Creating Characters – Bring them to life!
Dialogue – We give you a scenario and you let your creative juices flow.
Describing Characters – You are basically to diffuse ever description you are given.
Creating Characters – You take that character to the next level here.
What are they saying? – There is a lot of whispering going on here.
The Many Faces of Gilda – Read the scenario. Write some dialogue for the scenario, following each prompt.
Revealing Character Through Dialogue – Read what the man is thinking. Then write a dialogue between the man and his boss in which the man asks his boss for a raise.
Characters – They do this by using techniques like describing a character's physical characteristics, telling about a character's actions, thoughts or speech, and showing how other characters react to the character.
Revealing Character – Read each line of dialogue. Choose a word that describes the character speaking. Write it on the line.
Creating Characters – Write a paragraph about the character pictured below. Before you start, brainstorm by filling out the diagram.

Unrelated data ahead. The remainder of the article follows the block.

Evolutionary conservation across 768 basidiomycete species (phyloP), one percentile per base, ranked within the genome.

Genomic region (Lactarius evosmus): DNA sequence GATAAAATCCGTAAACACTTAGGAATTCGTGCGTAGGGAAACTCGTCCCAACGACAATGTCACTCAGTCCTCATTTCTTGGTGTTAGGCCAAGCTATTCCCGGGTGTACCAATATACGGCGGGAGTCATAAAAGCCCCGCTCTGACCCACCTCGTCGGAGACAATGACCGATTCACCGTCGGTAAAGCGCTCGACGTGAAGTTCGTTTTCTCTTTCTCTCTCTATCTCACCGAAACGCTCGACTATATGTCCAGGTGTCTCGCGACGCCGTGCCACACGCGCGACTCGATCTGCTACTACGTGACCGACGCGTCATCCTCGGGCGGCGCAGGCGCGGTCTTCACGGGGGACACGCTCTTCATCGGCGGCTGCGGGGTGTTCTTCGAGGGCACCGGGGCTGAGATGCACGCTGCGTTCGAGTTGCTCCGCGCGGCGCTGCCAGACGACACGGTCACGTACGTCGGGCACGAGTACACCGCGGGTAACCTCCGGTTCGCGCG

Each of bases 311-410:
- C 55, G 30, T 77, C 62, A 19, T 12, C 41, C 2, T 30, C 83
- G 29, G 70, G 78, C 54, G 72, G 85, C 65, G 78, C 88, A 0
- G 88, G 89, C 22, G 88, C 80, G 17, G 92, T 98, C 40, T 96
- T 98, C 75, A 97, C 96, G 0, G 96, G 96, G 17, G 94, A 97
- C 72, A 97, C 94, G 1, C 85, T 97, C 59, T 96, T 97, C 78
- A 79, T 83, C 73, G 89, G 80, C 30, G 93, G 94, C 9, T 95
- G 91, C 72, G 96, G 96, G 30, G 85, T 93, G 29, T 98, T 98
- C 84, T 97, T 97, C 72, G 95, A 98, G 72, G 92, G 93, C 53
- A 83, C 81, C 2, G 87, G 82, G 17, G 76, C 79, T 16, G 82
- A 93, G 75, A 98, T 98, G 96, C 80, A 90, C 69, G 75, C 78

Creating Memorable Characters – Dickens tells us many things about Scrooge by direct description in this paragraph, and throughout the rest of the short novel he demonstrates the truth of everything he has said through Scrooge's actions (indirect description).
Writing What You Know - Characters – Think of a person that you know well. Write a brief description of that person's character traits.
Conflict Reveals Character – In this story idea the conflict is between Martha and the kidnapper. How a character reacts to conflict reveals a lot about who they are.
Conflict – A good story contains conflict, some kind of struggle or problem that needs to be resolved.
Practice Creating Characters – Answer the questions below to create a character.